Elections New Brunswick, Canada

Candidates MUN


I work for the municipality, can I be a candidate for mayor or councillor?
In municipal elections, do I have to resign as a mayor or councillor of a municipality or rural community in order to run as a candidate?
When does my 'job' as councillor end prior to the next quadrennial election (in other words, how long does the current municipal council sit until the new council is elected)?
How can I get more information about what I will do if I win the election for mayor or councillor?
Can I work for a Regional Service Commission and be the mayor of a municipality or rural community at the same time?

Q.  I work for the municipality, can I be a candidate for mayor or councillor?

A.  A municipal or rural community official or a full-time employee of a municipality or rural community cannot be a candidate in that municipality or community.

A judge, an election officer, or a person who has been disqualified for municipal office under federal, provincial, or municipal election laws, may not be a candidate anywhere.



Q.  In municipal elections, do I have to resign as a mayor or councillor of a municipality or rural community in order to run as a candidate?

A.  In quadrennial municipal elections, current mayors or councillors do not need to resign their office as a member of council to run in the election, either to reoffer as a candidate for their current office or to run for a different office.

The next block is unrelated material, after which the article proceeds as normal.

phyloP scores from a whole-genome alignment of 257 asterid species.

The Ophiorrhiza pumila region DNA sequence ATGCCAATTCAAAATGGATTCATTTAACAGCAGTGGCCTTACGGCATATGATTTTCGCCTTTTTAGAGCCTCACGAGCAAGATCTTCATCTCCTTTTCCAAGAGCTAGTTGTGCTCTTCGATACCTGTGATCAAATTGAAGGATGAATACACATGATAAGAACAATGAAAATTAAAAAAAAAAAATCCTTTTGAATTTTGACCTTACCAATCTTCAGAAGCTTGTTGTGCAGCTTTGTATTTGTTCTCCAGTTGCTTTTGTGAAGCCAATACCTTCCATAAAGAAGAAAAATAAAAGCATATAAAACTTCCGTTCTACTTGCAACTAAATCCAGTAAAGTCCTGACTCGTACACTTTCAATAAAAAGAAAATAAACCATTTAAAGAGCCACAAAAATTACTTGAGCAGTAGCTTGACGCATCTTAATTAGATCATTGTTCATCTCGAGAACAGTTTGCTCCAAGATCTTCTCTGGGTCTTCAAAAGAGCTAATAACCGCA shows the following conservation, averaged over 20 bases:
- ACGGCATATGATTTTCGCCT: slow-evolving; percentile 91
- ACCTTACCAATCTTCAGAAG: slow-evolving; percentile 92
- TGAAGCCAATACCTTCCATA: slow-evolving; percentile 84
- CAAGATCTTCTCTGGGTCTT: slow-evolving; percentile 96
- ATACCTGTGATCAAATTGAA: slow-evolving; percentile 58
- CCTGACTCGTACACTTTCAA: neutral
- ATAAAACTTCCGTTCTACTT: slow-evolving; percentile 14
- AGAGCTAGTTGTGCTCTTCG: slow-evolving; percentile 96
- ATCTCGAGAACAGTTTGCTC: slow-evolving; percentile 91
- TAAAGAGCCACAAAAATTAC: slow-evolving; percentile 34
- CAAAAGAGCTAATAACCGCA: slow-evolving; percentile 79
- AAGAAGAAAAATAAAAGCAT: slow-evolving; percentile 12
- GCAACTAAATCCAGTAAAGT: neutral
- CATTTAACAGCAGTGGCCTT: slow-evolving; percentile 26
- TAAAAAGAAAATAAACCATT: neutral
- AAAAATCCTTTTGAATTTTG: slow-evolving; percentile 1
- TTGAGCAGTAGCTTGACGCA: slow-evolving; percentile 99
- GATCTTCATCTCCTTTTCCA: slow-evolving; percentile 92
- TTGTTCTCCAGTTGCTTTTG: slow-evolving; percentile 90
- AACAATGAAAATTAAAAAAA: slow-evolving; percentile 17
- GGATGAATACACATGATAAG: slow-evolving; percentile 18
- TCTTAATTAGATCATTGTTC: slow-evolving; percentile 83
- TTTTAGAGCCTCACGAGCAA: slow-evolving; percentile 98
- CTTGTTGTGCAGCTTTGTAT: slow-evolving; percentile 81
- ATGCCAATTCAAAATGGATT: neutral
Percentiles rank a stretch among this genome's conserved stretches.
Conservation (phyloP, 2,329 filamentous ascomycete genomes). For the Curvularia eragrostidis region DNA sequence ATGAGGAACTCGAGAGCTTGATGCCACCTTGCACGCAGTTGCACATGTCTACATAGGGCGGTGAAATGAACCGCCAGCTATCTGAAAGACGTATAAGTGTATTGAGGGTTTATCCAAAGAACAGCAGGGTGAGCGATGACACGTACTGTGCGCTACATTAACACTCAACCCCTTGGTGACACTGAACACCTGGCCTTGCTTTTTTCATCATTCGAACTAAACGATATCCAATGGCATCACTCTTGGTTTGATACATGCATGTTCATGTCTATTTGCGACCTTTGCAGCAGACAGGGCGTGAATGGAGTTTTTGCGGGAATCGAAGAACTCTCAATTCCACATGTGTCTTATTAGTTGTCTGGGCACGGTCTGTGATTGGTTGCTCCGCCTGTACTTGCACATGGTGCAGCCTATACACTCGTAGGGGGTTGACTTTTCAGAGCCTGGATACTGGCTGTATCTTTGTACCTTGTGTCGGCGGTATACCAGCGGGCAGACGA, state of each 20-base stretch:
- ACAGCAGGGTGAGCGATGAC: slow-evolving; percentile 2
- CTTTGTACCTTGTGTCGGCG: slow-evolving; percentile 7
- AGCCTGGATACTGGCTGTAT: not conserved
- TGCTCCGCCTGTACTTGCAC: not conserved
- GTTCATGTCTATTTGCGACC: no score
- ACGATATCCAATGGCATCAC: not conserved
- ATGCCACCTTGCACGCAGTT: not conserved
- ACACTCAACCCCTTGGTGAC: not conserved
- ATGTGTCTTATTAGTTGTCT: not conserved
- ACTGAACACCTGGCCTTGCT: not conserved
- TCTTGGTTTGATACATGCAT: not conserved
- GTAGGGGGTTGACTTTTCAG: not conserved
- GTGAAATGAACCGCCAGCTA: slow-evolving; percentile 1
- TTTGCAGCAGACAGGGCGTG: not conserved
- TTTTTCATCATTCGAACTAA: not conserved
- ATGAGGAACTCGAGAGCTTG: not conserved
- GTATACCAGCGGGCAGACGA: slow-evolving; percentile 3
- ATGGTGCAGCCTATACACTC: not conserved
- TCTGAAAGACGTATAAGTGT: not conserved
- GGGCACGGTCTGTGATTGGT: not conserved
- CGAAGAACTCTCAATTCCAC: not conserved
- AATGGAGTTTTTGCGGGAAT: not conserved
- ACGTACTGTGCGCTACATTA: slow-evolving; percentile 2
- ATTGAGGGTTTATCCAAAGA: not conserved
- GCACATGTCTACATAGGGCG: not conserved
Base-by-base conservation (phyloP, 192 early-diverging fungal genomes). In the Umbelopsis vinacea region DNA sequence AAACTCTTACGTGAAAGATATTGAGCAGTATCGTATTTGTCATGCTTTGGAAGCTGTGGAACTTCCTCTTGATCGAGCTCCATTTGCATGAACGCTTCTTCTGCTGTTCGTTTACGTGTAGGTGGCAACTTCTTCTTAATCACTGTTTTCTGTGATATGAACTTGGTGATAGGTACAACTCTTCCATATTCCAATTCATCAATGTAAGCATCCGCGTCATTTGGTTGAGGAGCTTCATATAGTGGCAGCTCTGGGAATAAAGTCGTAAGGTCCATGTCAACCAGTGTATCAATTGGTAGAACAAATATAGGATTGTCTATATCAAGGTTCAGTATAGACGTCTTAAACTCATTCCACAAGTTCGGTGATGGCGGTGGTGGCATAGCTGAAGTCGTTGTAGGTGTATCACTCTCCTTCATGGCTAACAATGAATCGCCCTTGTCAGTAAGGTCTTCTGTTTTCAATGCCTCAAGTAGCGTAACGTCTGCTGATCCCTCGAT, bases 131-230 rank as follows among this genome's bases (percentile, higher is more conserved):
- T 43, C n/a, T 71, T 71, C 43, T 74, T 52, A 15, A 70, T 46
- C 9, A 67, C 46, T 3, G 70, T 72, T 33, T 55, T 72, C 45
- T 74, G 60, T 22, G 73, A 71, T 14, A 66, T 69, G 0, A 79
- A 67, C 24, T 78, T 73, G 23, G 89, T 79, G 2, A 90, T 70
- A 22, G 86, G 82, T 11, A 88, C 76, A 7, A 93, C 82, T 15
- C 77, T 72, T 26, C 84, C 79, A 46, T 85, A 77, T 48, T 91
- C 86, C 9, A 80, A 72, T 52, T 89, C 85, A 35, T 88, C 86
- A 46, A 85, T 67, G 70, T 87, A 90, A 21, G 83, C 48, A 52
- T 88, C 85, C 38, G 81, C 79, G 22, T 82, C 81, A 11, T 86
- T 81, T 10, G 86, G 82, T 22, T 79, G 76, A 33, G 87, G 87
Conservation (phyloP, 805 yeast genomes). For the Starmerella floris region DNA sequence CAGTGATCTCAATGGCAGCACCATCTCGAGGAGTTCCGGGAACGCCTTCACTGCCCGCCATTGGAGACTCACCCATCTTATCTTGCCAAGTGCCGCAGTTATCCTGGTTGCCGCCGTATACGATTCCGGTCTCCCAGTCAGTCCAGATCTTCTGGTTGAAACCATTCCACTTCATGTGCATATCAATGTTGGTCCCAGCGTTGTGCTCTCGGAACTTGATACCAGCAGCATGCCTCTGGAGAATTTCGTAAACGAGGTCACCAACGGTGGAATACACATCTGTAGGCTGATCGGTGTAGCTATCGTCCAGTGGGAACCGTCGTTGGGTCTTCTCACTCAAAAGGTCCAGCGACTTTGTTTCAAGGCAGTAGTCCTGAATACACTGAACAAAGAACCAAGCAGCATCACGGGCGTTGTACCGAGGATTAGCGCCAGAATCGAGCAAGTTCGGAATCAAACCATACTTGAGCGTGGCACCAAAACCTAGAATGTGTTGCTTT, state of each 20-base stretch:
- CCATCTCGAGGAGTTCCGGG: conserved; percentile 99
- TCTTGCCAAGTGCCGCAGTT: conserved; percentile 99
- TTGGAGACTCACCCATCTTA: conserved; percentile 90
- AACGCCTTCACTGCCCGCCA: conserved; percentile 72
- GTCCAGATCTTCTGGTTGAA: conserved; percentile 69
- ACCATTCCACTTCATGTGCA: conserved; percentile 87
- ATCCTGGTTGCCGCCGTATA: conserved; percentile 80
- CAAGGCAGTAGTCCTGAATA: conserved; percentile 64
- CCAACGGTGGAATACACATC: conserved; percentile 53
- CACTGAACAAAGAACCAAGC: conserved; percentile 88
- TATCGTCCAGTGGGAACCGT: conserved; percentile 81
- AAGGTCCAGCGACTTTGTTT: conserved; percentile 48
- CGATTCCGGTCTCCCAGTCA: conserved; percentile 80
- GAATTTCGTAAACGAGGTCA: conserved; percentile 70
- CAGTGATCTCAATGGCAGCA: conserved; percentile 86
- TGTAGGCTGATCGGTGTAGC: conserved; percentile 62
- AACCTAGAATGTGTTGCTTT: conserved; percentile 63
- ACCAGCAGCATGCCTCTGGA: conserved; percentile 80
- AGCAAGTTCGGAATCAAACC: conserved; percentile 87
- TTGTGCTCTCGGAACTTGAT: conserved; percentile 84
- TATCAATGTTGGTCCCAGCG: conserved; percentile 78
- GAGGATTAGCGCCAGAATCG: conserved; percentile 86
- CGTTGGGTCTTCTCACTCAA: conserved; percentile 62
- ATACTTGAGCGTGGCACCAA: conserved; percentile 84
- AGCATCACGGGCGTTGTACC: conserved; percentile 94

In a municipal by-election, before a member of a council may file nomination papers for any other office of council, he or she must resign his or her office as a member not less than the Friday, twenty-one days before the day fixed for the close of nominations. He or she must immediately send notice of the resignation to the Municipal Electoral Officer.



Q.  When does my 'job' as councillor end prior to the next quadrennial election (in other words, how long does the current municipal council sit until the new council is elected)?

A.  A council of a municipality or rural community continues until the first meeting of the incoming council after a quadrennial election.

Section 39 of the Municipalities Act addresses the tenure of council and what a council shall and, more specifically, what it shall not do during the period commencing on the day of a quadrennial election and ending on the day of the first meeting of the incoming council.

For more information, please visit the Local Government Resource Manual (Section 2 – The Local Government Election Process).



Q.  How can I get more information about what I will do if I win the election for mayor or councillor?

A.  For information on the role of municipal or rural community councils, contact your local municipal office, or the Local and Regional Governance Branch of the Department of Environment and Local Government, at 506-444-4423. For more information, please visit the Local Government Resource Manual.



Q.  Can I work for a Regional Service Commission and be the mayor of a municipality or rural community at the same time?

A.  No, the mayor of a municipality or rural community cannot be employed by the regional service commission that serves his or her municipality or rural community.